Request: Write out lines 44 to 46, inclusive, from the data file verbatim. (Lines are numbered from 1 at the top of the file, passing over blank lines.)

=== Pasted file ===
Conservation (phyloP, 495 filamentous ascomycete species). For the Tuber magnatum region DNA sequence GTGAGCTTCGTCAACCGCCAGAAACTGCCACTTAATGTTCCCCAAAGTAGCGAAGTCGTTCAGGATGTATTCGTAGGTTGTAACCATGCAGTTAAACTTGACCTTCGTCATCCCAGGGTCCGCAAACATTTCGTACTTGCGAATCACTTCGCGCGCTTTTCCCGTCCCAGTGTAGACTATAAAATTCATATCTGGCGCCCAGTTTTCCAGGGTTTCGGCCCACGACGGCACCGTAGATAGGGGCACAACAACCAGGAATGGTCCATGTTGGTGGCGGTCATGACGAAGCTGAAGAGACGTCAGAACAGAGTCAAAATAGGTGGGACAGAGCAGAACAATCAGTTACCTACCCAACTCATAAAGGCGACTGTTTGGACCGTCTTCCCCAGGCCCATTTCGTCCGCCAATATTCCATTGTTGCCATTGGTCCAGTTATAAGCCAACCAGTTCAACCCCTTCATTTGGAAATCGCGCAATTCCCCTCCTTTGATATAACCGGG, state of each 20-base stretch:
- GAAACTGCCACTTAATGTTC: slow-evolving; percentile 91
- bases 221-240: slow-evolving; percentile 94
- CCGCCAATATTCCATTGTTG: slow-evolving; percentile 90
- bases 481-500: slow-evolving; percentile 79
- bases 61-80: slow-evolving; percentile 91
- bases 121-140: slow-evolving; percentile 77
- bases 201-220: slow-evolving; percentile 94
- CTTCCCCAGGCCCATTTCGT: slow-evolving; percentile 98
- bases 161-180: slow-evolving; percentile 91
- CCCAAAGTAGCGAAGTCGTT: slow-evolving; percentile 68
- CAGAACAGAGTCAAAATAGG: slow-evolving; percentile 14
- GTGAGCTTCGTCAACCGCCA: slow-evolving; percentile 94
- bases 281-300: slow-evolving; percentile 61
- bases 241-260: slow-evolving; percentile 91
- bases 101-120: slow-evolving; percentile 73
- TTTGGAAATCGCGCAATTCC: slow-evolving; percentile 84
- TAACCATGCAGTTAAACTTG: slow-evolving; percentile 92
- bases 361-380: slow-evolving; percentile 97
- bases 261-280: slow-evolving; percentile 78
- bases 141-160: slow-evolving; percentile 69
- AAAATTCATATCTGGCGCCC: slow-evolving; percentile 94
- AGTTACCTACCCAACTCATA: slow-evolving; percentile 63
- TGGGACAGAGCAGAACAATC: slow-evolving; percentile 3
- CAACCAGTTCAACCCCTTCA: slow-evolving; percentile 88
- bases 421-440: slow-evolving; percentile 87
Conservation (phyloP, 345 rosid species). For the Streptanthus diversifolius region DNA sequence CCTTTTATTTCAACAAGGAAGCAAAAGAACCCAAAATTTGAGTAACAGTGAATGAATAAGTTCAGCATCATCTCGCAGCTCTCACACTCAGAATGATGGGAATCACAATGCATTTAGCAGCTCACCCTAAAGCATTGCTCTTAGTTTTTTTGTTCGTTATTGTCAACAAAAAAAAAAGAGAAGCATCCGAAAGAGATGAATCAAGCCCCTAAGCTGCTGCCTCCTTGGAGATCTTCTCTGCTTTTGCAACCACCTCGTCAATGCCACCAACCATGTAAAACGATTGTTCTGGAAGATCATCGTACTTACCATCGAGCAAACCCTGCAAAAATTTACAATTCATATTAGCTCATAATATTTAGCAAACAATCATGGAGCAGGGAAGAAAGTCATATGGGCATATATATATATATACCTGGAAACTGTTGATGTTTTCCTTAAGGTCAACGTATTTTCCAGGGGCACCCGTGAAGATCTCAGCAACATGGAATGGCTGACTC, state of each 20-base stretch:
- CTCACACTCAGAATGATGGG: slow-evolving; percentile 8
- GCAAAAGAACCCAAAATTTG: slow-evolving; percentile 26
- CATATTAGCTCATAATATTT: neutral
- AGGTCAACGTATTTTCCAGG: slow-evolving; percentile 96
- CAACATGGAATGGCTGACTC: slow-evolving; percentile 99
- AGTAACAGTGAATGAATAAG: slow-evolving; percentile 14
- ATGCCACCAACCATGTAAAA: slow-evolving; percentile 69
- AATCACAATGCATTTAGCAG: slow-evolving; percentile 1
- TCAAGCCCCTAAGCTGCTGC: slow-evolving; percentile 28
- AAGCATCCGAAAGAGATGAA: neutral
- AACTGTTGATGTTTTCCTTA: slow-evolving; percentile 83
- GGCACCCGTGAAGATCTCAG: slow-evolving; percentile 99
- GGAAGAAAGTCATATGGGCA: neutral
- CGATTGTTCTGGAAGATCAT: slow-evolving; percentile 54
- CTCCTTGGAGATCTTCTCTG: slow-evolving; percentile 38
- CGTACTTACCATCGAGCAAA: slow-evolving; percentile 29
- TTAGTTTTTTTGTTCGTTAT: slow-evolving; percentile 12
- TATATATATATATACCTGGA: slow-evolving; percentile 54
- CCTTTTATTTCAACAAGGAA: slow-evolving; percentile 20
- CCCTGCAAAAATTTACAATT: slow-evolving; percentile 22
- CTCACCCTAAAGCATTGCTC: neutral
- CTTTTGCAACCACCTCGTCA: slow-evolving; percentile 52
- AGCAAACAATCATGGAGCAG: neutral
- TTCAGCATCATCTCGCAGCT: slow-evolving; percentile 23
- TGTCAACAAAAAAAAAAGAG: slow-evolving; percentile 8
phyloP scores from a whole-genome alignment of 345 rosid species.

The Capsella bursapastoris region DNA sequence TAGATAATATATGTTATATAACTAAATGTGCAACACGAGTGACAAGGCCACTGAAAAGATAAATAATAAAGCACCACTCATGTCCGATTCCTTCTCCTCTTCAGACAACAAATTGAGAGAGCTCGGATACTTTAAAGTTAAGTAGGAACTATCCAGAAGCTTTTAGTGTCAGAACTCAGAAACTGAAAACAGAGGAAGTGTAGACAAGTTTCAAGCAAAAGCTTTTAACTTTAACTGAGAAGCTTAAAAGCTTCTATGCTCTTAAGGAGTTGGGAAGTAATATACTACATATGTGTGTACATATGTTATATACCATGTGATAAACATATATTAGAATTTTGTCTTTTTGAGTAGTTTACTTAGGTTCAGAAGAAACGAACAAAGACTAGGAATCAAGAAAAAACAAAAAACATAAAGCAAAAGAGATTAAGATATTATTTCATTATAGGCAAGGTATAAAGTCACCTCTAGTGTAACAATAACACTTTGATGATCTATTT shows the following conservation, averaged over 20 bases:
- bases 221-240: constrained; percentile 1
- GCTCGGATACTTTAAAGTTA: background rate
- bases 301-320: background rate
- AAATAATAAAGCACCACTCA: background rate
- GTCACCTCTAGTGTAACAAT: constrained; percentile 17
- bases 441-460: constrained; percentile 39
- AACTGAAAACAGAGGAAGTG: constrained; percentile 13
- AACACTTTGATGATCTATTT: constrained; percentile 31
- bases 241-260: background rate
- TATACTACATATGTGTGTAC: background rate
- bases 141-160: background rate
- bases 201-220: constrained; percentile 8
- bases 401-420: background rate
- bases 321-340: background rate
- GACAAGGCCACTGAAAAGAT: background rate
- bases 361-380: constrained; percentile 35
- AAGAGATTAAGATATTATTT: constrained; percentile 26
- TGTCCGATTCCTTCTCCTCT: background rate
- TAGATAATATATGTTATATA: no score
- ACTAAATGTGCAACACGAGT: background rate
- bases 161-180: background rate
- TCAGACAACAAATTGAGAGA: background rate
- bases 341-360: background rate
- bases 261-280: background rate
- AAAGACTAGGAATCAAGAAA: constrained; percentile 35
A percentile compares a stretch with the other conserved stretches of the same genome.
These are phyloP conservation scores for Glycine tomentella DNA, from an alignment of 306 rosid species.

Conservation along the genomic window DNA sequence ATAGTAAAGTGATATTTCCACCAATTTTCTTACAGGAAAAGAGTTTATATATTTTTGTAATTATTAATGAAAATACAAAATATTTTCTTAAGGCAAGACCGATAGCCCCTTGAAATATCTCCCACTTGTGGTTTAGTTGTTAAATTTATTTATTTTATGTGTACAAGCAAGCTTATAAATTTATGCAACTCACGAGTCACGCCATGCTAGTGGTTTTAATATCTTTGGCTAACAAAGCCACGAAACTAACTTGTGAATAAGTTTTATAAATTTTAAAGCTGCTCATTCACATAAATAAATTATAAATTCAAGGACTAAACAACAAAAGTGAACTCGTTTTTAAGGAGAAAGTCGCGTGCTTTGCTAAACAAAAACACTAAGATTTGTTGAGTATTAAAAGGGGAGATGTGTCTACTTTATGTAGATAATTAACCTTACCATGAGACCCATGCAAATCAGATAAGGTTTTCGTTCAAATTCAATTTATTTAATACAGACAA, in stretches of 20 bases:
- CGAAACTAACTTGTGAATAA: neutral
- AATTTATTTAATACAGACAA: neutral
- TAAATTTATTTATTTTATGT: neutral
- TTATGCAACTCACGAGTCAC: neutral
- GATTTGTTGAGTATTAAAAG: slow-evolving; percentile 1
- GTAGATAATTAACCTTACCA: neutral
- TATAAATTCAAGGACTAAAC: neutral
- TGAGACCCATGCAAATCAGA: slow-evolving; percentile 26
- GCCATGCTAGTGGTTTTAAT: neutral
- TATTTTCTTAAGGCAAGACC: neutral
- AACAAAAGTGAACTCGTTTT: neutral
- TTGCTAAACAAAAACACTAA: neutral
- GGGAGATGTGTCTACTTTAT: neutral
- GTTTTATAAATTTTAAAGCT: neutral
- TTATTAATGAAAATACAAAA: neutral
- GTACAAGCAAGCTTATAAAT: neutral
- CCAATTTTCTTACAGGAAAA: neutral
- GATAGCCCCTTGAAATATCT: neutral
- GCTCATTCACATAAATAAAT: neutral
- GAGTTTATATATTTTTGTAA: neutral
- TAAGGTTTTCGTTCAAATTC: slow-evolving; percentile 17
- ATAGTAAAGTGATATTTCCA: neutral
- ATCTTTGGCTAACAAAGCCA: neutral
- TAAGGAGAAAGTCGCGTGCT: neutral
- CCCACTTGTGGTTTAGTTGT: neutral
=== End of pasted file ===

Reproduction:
- TTAGTTTTTTTGTTCGTTAT: slow-evolving; percentile 12
- TATATATATATATACCTGGA: slow-evolving; percentile 54
- CCTTTTATTTCAACAAGGAA: slow-evolving; percentile 20